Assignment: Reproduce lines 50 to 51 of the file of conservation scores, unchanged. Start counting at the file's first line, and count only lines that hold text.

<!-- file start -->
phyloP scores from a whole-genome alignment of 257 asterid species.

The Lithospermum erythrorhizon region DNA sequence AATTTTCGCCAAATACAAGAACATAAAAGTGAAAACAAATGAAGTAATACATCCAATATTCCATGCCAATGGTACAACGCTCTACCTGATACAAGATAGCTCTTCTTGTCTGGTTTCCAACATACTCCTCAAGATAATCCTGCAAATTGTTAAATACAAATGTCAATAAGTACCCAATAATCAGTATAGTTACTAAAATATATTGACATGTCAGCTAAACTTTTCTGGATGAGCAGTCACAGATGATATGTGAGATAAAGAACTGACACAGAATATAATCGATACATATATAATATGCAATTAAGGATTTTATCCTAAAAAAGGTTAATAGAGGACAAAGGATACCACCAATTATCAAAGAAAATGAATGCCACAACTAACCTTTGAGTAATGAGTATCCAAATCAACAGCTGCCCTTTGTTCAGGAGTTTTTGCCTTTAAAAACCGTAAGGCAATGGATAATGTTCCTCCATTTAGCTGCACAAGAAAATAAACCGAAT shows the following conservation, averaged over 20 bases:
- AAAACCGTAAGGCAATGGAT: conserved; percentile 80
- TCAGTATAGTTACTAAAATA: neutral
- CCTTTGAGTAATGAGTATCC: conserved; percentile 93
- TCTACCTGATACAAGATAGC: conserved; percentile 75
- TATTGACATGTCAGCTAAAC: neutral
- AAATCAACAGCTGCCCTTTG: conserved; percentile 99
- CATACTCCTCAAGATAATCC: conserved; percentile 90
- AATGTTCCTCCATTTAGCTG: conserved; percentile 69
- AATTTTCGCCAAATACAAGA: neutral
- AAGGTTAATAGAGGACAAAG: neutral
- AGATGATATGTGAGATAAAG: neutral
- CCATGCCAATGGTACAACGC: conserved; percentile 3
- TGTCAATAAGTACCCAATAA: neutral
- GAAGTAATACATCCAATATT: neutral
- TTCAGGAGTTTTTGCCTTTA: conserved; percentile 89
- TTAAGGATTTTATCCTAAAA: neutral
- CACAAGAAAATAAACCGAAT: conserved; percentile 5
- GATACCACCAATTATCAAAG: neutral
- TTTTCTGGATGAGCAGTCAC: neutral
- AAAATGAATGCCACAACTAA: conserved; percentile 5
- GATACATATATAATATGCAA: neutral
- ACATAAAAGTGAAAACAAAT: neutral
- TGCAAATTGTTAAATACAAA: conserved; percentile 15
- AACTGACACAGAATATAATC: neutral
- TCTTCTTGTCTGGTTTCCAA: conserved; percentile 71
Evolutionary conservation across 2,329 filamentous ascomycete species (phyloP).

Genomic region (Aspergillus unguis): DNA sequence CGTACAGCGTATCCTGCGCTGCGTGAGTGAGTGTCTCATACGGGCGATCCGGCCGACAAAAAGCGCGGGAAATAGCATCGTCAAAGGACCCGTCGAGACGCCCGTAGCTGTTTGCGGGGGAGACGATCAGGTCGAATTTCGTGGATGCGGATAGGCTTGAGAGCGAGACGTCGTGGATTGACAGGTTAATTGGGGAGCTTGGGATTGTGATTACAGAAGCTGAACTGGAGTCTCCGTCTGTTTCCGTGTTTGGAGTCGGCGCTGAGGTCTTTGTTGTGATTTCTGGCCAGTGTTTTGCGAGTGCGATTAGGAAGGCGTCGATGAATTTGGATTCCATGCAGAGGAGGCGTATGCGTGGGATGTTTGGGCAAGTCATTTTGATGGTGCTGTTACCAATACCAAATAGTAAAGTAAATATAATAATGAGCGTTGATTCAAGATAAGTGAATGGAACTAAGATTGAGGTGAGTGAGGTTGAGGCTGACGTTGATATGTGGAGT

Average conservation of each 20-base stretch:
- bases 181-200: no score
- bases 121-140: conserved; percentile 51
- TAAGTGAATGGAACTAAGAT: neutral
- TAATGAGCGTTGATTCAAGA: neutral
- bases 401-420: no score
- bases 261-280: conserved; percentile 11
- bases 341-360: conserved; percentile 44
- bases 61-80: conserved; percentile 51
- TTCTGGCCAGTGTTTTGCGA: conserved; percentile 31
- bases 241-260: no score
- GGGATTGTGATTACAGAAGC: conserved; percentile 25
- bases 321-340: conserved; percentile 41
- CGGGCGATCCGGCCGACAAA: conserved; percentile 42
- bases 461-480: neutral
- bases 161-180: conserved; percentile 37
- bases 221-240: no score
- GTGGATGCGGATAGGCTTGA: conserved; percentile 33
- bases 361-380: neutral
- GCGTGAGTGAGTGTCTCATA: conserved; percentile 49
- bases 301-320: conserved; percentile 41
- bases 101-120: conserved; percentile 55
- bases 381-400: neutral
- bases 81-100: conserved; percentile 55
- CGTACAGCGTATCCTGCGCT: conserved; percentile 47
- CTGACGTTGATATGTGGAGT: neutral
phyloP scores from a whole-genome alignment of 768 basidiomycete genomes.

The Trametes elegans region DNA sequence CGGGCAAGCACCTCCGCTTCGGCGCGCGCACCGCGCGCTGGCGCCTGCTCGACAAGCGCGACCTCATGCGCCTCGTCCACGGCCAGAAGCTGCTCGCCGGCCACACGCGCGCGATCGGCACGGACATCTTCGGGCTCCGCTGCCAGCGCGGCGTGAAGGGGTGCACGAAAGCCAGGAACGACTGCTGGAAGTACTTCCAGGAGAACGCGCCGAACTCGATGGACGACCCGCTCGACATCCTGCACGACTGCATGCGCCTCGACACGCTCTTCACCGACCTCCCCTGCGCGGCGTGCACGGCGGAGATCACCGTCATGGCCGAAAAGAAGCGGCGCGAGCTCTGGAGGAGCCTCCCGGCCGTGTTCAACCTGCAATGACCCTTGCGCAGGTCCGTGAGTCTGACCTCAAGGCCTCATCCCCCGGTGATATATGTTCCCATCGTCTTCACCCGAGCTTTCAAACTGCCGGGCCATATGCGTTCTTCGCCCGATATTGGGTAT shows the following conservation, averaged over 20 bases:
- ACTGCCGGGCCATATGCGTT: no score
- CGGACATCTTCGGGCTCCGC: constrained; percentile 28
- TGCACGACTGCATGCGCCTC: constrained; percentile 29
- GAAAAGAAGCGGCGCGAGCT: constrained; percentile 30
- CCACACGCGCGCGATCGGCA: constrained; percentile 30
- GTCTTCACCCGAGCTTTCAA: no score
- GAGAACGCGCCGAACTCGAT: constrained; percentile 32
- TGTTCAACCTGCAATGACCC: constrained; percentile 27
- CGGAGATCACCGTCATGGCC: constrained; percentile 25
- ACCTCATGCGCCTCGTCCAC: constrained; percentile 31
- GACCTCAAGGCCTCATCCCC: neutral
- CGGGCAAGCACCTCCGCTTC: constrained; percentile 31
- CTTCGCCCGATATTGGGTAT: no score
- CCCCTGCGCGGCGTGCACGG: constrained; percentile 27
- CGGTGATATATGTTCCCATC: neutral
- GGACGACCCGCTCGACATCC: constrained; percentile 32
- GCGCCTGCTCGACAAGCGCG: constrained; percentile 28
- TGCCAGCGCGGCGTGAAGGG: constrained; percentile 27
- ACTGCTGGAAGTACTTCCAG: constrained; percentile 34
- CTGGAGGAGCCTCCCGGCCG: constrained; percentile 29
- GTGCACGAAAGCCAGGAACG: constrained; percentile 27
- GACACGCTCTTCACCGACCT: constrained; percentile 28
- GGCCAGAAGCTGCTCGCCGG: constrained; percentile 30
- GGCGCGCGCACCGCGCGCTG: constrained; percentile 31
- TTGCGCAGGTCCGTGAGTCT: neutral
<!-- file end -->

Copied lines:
- bases 301-320: conserved; percentile 41
- bases 101-120: conserved; percentile 55